Monday, September 27, 2010

My New Haircut

As many of you know, I have been rocking a buzz cut since I graduated college and in that tradition, it was time to get my hairs cut as the last such incident happened before Brian and Kari's wedding. Anyhow, I was far from shaggy, but having just been paid, it was time for the buzz.
I have never had a problem getting a buzz cut no matter where I have travelled. The "barber shop social script," as I like to refer to it, is a well worn path, especially when all one needs to do is point to the clippers and raise two fingers in reference to the length at which I want my hair cut.
I explained this plan to my coteacher, to which he responded its impossibility. But why? Because everything in Korea is different of course! After his brief explanation, he took out a post-it and wrote instructions for style and length that I would give to the barber upon arrival. The barber spoke little to no English and, after delivering the post-it, the inevitable charades began confirming the instructions.
The barber pulled out the 90mm, battery-operated clippers from a drawer and began buzzing my head in patches. My hair was looking something awful; by the time the battery-powered clippers gave up the ghost (I think it was having culture shock with hair thicker than what it has been used to), I had a luxurious reverse mullet.
"Oh my God!," I thought, "I'm going to have to find some hair clippers quick style before school tomorrow."

I wish I knew I was in the hands of an artist, but up to this point, how could I have known? He pulled out a comb and scissors and, Edward Scissorhands style, his tools of the trade started flying around my noggin and all I felt was the breath of his hands maneuvering in perfect orbit. It reminded me of that scene in the live-action Ninja Turtles movie where the foot clan is training and they throw a smoke bomb to the floor, having to grab all the bells from a mannequin without making a sound before the smoke dissipates. After the cut, we went over to a sink, I lowered my head over a bucket in the sink and he began vigorously applying and massaging mentholated shampoo and conditioner into my scalp and hair. Needless to say, this felt amazing!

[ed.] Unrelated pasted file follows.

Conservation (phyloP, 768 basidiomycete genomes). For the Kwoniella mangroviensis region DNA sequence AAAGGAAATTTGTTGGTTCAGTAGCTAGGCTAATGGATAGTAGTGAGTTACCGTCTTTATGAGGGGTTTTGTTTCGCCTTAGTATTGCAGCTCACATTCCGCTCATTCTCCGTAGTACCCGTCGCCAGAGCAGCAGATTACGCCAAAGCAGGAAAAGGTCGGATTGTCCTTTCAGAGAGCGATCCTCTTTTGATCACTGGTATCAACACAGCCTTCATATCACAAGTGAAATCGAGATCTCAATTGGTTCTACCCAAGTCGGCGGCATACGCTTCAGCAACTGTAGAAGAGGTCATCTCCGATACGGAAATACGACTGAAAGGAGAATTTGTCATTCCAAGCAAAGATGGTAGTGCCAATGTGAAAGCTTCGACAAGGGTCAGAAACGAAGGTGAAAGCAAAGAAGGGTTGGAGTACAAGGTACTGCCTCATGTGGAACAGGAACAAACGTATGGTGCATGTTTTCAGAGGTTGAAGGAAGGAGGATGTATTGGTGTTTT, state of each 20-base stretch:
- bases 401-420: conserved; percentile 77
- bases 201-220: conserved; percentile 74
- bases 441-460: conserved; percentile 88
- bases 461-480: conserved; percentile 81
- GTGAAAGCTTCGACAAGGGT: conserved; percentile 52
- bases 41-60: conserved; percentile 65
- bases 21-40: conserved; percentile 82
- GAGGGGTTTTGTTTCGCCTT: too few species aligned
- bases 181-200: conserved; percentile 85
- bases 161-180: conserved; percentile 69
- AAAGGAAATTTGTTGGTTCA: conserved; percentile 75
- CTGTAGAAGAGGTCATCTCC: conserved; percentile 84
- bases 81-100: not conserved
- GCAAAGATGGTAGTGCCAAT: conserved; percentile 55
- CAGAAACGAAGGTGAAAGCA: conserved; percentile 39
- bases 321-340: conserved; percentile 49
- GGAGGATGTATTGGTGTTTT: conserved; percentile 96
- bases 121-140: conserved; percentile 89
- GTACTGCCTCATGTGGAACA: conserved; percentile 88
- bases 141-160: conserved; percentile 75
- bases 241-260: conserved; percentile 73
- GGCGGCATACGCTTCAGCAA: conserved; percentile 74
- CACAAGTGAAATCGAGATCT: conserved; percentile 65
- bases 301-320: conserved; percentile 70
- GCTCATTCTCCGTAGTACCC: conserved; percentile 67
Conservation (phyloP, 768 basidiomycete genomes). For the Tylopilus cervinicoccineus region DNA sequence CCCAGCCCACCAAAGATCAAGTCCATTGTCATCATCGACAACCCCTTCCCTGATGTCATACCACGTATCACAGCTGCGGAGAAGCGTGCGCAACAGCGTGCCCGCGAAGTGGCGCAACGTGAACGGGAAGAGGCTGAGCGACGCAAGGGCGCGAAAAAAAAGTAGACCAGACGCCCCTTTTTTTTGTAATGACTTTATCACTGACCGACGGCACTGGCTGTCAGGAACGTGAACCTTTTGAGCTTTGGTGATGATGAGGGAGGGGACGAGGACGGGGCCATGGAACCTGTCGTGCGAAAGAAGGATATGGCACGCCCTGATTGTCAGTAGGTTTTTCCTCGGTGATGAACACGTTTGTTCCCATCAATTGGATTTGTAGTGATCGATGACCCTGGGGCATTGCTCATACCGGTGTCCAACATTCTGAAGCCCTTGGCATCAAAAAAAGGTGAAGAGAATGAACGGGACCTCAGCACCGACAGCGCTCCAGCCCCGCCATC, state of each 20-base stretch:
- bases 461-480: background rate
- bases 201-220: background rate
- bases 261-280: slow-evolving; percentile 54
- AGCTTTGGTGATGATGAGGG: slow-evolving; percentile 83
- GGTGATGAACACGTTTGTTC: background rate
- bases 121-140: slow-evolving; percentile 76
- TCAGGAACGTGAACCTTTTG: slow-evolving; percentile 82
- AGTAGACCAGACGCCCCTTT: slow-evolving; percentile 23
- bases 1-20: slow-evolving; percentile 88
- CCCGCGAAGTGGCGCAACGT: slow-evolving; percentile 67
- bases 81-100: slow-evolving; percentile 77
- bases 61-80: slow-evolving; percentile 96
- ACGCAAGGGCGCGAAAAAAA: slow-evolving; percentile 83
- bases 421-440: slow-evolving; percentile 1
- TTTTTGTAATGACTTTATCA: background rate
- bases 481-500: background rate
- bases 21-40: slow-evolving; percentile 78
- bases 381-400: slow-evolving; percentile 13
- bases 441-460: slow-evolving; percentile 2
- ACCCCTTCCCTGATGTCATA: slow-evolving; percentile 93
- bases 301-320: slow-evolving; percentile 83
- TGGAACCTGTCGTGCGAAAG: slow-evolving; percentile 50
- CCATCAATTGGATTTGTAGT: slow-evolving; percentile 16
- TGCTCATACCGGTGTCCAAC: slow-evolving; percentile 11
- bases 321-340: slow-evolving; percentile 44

Now I was thinking by this point that I have been spoiled by Filipino haircuts. Filipinos clean up edges of a buzz cut with a straight razor; not only does this feel amazing but it looks pretty darn sharp as well. And the moment of truth...
At first he put a pillow behind my head, flipped a lever and the back of my chair flew backwards. He dipped a towel in a rice cooker heating water and put it across my face. As the towel warmed my skin, I heard the clinking of wood on ceramic. Could it be true? Is he really...?
Yes! He pealed the towel from my face and began applying a rich lather around my face and forehead (to get the edges of the hairline) with a soft brush. He sat and began the shave with straight razor, the second time I have ever had such a treatment. After he shaved my face to the point where it felt like a beach ball covered in KY, he began shaving my ears and between my eyebrows. I swear he shaved every invisible hair on my head. But that's not all. After fixing up a few spots, he took very small scissors and began trimming my nose hairs! This was a first!
By the end of the process, during which not a word was spoken, I had the dumbest smile on my face, high on endorphins and ready to shell out the equivalent of $50 for this most exhilarating of treatments. As is common here in a goods and service exchange between a foreigner and a Korean, I handed him my cell phone to dial out the total of the bill as my Korean numbers skills aren't what they should be. And the total? Seven dollars.
I walked all the way home with the biggest, dumbest smile on my face.